Take it outside

Helene Jewell and Simon Wilson

When most of us were working at home things were at least clear. Now organisations and teams are having to make judgements about returning to work in the room.    Those of us who facilitate and chair can help them make these judgements.

There are four main options for meetings –

  • Virtual
  • Hybrid
  • Outdoors
  • Face-to-face

We’ve written other blogs about the first two: virtual and hybrid.  This blog gives some first thoughts on the outdoor option given that most of our clients are not ready to return to the room.

So is meeting outdoors a real option?

Although we are heading into the autumn and the weather is getting cooler, for many people being outdoors will always be an attractive option.

Some take a leaf out of the Forest School manual (pardon the pun) and share the view that there’s no such thing as bad weather, only unsuitable clothing (as the Scandinavians say). Others may take a more cautious approach.

We’ve also drawn on Meetup organised by the ever-creative International Association of Facilitators – take a look here.

So how can facilitation work outside?

A lot of it hinges around the type of space you choose. There are considerations when choosing your space such as:

  • Whether it is a public area like a park or common or a private space like a hotel garden. You might not want your confidential strategic plan to be overheard by dog walkers.
  • Outside doesn’t always have to be totally open to the elements – you can have a gazebo or similar structure for the best of both worlds.
  • Whether there are there toilet facilities nearby.
  • Physical accessibility. Not everyone is able to hike up a beautiful hill, but many natural spaces have good flat paths.
  • How you will space people and what they will sit on. Pay attention to things like the sun in people’s eyes and wind direction.
  • The kinds of general comforts people may need to enable them to be outside (and who will provide them) such as a warm drink or suncream.

What sort of sessions work outdoors?

The short answer is … anything.  We’ve facilitated strategy discussions, team building and decision making events outside.

Outdoors is a particularly good place for creative thinking and idea generation.  There is more opportunity to move around, walking and talking and general movement is good for stimulating thought. You can also turn your attentions to the elements around you – there will be different smells, sights and sounds to use to your advantage.

So this is a good time for activities involving metaphor.  Simon ran a great session in Kew Gardens in London where group members found plants that they felt represented the organisation:  was it a rare orchid needing constant care to be a thing of beauty, a robust bush with uncontrolled growth, or indeed an ecosystem?

Another session in a nature park had the group use space to represent past, present and future, moving along a timeline and exploring potential changes.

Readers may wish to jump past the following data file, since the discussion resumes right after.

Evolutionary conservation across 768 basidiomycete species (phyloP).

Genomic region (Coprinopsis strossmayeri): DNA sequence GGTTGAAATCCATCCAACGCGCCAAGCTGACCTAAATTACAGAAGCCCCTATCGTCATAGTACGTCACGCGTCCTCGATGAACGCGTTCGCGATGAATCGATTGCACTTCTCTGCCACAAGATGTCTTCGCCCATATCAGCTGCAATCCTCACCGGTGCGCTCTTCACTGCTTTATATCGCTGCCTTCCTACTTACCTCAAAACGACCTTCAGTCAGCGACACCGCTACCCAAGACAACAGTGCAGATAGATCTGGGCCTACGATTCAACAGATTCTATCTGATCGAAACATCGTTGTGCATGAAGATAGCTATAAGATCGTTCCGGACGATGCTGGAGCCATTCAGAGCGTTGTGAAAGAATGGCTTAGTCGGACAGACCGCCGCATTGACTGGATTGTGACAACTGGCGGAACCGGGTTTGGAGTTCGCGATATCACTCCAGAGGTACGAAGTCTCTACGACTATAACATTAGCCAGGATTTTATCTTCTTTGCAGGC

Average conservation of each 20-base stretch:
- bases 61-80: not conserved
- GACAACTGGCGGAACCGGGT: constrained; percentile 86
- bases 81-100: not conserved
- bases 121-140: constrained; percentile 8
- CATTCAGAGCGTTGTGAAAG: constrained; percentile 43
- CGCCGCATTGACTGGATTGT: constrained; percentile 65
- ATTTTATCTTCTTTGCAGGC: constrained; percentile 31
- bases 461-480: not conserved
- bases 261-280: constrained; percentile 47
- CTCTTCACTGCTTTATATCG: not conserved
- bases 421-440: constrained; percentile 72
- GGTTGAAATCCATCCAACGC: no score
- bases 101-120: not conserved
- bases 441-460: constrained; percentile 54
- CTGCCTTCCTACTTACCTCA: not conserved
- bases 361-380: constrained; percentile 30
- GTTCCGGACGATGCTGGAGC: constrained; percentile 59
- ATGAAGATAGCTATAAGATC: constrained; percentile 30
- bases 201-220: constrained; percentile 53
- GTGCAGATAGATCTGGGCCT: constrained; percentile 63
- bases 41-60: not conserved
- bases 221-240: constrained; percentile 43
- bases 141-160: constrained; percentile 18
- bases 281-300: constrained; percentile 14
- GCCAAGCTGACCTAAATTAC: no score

This type of discussion can help groups go deep, freed from the constraints of the everyday.

How do you adapt?

Think about how to adapt your activities, and consider carefully how you will record any outputs. Unless you have the outside wall of a building you probably won’t have walls to hang up your flipcharts. But this is your chance to think outside the box. Can you use clipboards or individual whiteboards to write on, photographing the information each time? Can you make better use of the floor, perhaps arranging your post its on some tarpaulin (with grabby sticks to get people stuck into rearranging them!)? What about hanging your pieces of paper on washing line? Some materials might need to be splashproof or heavier (so they don’t blow around in the wind). Using things in the natural environment such as sticks and stones and leaves or flowers may also add a dimension to your session that you have never thought about before. This is anl opportunity to embrace those tactile senses.

The other thing to bear in mind is the tech. Just because you are outside doesn’t mean you can’t include some activities that require technology as long as you have internet access. Some people may feel they are not fully engaging with nature, but for others this may be a link to their comfort zone.

As always, it’s about engaging the participants and at the end of the day the more comfortable you can make them the better chance you have of a successful session. Although you may enjoy a good hearty hike, you might have to scale back your ambitions to include the whole group. Being outdoors might not be for everyone, but don’t dismiss it until you have considered all the options.

Ways of working (contracting, ground rules)

Outdoors isn’t risk-free so think through how social distancing might work in these times where it is needed, and bear in mind requirements in terms of mask wearing etc.

In the run up to the meeting, and in the meeting itself, explicitly agree ways of working.

There is a strong responsibility on the facilitator to model ways of working and ensure they are observed, so make sure that your feel comfortable and safe.

We’d be interested to know your thoughts and experiences of facilitating in the woods or on the beach.